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Cycleops Riser Block Question
#1
Would anyone happen to know what the three angles of rise are on a Cycleops riser block? I have looked all over the net for the answer but have yet to find it or I'm putting in a bad search string. Nothing on their web site or on the riser that lets you know the angle of rise on the front wheel.

In the meantime, I guess I'll keep trying the web to see if I get a hit on my search.
HCFR Cycling Team
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#2
(04-04-2011, 05:50 PM)JohnV Wrote:  Would anyone happen to know what the three angles of rise are on a Cycleops riser block? I have looked all over the net for the answer but have yet to find it or I'm putting in a bad search string. Nothing on their web site or on the riser that lets you know the angle of rise on the front wheel.

In the meantime, I guess I'll keep trying the web to see if I get a hit on my search.

Low, Medium and High. Smile
I have one buried in a closet, JV. I'll try to dig it out and measure for you.
Wheelies don't pop themselves. (from a QBP fortune cookie)
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#3
Rob, I actually have one but I'm curious as to what the angles are so I can set the trainer for the best resistance according to angle. The search on the Net only has user reviews and where to buy. If I can't find the answer today on some different search strings then I guess I have to take some measurements and do it the old fashioned way .... calculate them.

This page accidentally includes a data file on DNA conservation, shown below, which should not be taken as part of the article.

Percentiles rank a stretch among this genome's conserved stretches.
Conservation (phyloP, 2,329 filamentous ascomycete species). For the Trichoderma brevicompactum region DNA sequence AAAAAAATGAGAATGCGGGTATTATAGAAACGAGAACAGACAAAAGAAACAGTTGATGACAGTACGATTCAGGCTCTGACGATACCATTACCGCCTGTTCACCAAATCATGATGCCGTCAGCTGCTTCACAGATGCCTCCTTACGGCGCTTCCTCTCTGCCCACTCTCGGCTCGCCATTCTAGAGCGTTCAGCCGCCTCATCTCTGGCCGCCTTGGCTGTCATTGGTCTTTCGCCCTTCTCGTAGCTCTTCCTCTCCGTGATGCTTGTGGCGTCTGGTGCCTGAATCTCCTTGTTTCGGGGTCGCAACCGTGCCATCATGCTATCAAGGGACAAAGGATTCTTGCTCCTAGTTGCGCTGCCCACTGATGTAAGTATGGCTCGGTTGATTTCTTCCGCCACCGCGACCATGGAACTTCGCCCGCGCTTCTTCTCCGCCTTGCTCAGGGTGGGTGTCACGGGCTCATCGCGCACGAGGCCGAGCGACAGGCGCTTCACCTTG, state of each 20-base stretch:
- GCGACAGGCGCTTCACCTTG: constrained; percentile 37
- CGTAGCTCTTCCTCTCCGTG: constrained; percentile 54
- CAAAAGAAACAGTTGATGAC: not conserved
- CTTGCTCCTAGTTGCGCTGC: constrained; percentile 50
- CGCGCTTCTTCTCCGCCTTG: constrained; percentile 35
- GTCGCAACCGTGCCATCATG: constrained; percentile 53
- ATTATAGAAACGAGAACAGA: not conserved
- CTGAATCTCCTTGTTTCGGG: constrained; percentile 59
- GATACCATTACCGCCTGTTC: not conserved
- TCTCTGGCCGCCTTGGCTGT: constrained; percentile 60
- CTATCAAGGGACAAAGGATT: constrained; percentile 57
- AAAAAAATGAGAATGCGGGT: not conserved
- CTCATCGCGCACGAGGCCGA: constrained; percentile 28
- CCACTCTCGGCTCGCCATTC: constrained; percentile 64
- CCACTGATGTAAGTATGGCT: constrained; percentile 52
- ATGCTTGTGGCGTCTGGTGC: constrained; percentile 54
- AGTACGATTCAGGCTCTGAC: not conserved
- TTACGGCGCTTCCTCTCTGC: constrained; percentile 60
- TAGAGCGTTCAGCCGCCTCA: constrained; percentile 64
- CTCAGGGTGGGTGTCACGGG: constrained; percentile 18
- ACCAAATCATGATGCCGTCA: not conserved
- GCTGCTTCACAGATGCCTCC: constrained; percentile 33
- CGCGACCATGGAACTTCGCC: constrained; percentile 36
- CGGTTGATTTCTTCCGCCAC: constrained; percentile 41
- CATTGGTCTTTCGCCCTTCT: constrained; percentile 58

HCFR Cycling Team
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#4
<i>"The CycleOps Riser Block's unique three level design, let's you pick a height for your front tire that will make your trainer riding time more comfortable and productive. You'll train harder and longer, because you'll be riding a more natural position. Virtually indestrucible, the injection-molded Riser blocks stabilizes your bike for a worry free in any rear mounted trainer."</i>

That's from the first response on google for "Cycleops riser block three levels"

The angle won't have any effect on resistance. It is so you can adjust the position you sit on the bike. The 'normal' position would be to make the bike level, but some people like to angle it a bit for comfort or to simulate a climbing position.
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#5
Dave,

Quote:The angle won't have any effect on resistance. It is so you can adjust the position you sit on the bike. The 'normal' position would be to make the bike level, but some people like to angle it a bit for comfort or to simulate a climbing position

That is correct. It's the angle to simulate a climbing position that I am after. I don't have two risers (as suggested by Cycleops) so I want to know (or calculate) the angle so that I can place the riser on a platform who's height would be determined by the angle of the riser. The resistance will be set on the trainer according to the angle so that the training session is closer to riding an actual hill. At least that is what I am shooting for.
HCFR Cycling Team
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